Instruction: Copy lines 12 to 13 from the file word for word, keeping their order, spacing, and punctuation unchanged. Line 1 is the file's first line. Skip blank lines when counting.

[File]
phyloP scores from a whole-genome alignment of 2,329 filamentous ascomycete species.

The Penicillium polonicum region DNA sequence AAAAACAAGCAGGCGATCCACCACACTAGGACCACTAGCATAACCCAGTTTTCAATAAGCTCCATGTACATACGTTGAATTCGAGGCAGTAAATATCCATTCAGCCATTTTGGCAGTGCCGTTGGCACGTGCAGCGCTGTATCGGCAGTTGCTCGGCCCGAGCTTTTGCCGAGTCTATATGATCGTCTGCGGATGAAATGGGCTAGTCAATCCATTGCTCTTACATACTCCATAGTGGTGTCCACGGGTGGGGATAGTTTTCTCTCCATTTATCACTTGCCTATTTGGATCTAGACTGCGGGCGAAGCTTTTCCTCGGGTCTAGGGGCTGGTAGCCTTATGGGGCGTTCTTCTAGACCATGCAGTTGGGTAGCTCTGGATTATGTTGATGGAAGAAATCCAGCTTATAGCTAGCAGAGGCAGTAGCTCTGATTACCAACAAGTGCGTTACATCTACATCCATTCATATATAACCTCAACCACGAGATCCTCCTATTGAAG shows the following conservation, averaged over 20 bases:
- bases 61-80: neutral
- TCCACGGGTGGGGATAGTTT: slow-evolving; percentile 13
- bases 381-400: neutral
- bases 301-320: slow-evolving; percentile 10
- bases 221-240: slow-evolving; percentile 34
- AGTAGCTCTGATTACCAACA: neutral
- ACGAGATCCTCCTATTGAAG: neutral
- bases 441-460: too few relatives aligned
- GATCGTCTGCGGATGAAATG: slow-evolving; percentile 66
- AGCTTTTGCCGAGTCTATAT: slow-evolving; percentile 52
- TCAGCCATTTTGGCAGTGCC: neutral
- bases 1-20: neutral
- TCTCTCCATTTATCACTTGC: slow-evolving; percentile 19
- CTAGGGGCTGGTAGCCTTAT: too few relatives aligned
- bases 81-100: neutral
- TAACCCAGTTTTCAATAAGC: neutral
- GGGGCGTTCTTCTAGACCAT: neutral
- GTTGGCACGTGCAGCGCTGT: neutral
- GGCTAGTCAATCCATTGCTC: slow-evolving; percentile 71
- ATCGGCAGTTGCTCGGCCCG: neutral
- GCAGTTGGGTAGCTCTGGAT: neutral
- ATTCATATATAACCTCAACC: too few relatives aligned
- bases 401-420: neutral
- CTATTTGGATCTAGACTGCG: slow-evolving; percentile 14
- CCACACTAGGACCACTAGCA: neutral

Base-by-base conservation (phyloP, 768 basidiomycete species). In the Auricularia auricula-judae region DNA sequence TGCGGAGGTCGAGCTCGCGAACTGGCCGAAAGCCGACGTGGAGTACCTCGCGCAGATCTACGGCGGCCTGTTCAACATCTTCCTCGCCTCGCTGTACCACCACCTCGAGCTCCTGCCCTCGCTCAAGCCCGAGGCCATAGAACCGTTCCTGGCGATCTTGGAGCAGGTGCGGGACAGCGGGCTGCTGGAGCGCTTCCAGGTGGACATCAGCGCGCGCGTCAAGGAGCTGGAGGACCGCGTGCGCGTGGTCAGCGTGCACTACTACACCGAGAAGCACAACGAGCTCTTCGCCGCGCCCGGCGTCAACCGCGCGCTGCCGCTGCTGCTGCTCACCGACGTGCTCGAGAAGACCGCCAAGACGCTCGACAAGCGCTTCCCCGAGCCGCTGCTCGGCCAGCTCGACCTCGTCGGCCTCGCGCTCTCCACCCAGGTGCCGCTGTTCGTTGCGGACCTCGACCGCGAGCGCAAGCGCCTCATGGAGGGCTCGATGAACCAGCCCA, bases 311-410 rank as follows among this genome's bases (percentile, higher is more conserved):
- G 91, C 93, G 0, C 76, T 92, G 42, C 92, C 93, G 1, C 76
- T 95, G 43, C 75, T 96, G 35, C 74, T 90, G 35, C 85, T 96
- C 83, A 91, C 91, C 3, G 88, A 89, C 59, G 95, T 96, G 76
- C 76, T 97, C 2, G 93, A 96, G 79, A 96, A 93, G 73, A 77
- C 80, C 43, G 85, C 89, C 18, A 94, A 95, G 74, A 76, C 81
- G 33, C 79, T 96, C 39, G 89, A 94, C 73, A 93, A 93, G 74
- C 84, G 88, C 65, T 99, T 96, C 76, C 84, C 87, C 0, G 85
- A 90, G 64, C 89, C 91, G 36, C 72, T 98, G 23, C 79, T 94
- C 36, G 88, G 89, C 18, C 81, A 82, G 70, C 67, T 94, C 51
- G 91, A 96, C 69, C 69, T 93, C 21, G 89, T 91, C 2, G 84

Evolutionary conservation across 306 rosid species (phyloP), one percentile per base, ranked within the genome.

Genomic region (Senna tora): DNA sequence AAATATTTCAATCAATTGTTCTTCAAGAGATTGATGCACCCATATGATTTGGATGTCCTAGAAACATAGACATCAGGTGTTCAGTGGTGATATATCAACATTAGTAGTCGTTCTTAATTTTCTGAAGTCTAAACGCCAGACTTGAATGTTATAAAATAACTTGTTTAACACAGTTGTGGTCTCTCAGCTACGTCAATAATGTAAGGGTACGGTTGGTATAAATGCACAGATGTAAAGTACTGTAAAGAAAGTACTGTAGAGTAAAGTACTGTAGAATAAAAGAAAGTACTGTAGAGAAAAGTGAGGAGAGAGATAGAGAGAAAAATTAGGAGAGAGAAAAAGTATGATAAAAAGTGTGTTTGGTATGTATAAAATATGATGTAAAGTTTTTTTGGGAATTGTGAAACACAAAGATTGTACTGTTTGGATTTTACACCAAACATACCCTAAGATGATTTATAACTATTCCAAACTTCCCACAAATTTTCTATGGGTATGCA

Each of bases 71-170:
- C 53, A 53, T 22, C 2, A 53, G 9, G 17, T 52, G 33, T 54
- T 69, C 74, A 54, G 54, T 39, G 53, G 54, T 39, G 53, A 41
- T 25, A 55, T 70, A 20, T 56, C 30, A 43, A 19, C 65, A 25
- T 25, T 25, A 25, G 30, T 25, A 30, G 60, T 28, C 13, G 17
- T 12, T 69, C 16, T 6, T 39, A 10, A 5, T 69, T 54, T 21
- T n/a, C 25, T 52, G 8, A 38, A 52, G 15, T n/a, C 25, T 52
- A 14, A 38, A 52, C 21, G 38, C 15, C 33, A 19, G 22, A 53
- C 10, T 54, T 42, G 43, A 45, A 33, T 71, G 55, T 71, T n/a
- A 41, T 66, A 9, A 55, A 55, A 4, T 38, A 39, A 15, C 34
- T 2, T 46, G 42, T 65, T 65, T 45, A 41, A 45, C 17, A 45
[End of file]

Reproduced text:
- AGCTTTTGCCGAGTCTATAT: slow-evolving; percentile 52
- TCAGCCATTTTGGCAGTGCC: neutral